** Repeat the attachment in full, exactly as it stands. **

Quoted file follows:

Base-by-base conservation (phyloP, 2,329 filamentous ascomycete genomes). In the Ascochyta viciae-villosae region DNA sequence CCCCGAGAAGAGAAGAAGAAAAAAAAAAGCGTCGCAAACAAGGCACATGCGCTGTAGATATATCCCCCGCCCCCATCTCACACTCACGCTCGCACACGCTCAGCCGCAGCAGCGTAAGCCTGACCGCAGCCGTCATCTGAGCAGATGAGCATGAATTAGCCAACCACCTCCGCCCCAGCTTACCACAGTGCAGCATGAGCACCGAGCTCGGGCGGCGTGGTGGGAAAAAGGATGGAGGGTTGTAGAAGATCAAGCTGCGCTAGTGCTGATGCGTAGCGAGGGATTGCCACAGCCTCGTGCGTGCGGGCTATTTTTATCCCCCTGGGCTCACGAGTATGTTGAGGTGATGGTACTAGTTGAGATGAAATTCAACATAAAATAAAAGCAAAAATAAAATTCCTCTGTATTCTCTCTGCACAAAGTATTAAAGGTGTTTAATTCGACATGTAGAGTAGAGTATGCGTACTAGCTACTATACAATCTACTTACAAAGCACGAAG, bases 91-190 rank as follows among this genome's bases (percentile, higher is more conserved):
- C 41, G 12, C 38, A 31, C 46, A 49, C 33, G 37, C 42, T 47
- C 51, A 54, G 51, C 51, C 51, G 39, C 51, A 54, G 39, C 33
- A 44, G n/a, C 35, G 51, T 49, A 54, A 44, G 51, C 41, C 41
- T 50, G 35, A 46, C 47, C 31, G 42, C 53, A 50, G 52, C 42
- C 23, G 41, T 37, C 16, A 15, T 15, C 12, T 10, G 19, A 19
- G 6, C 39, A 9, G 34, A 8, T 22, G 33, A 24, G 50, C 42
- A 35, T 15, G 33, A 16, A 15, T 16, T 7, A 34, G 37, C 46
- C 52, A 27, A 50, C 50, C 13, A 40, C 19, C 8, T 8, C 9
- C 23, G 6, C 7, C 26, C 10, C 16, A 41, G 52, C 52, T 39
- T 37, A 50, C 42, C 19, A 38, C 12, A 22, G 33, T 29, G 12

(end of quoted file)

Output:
Base-by-base conservation (phyloP, 2,329 filamentous ascomycete genomes). In the Ascochyta viciae-villosae region DNA sequence CCCCGAGAAGAGAAGAAGAAAAAAAAAAGCGTCGCAAACAAGGCACATGCGCTGTAGATATATCCCCCGCCCCCATCTCACACTCACGCTCGCACACGCTCAGCCGCAGCAGCGTAAGCCTGACCGCAGCCGTCATCTGAGCAGATGAGCATGAATTAGCCAACCACCTCCGCCCCAGCTTACCACAGTGCAGCATGAGCACCGAGCTCGGGCGGCGTGGTGGGAAAAAGGATGGAGGGTTGTAGAAGATCAAGCTGCGCTAGTGCTGATGCGTAGCGAGGGATTGCCACAGCCTCGTGCGTGCGGGCTATTTTTATCCCCCTGGGCTCACGAGTATGTTGAGGTGATGGTACTAGTTGAGATGAAATTCAACATAAAATAAAAGCAAAAATAAAATTCCTCTGTATTCTCTCTGCACAAAGTATTAAAGGTGTTTAATTCGACATGTAGAGTAGAGTATGCGTACTAGCTACTATACAATCTACTTACAAAGCACGAAG, bases 91-190 rank as follows among this genome's bases (percentile, higher is more conserved):
- C 41, G 12, C 38, A 31, C 46, A 49, C 33, G 37, C 42, T 47
- C 51, A 54, G 51, C 51, C 51, G 39, C 51, A 54, G 39, C 33
- A 44, G n/a, C 35, G 51, T 49, A 54, A 44, G 51, C 41, C 41
- T 50, G 35, A 46, C 47, C 31, G 42, C 53, A 50, G 52, C 42
- C 23, G 41, T 37, C 16, A 15, T 15, C 12, T 10, G 19, A 19
- G 6, C 39, A 9, G 34, A 8, T 22, G 33, A 24, G 50, C 42
- A 35, T 15, G 33, A 16, A 15, T 16, T 7, A 34, G 37, C 46
- C 52, A 27, A 50, C 50, C 13, A 40, C 19, C 8, T 8, C 9
- C 23, G 6, C 7, C 26, C 10, C 16, A 41, G 52, C 52, T 39
- T 37, A 50, C 42, C 19, A 38, C 12, A 22, G 33, T 29, G 12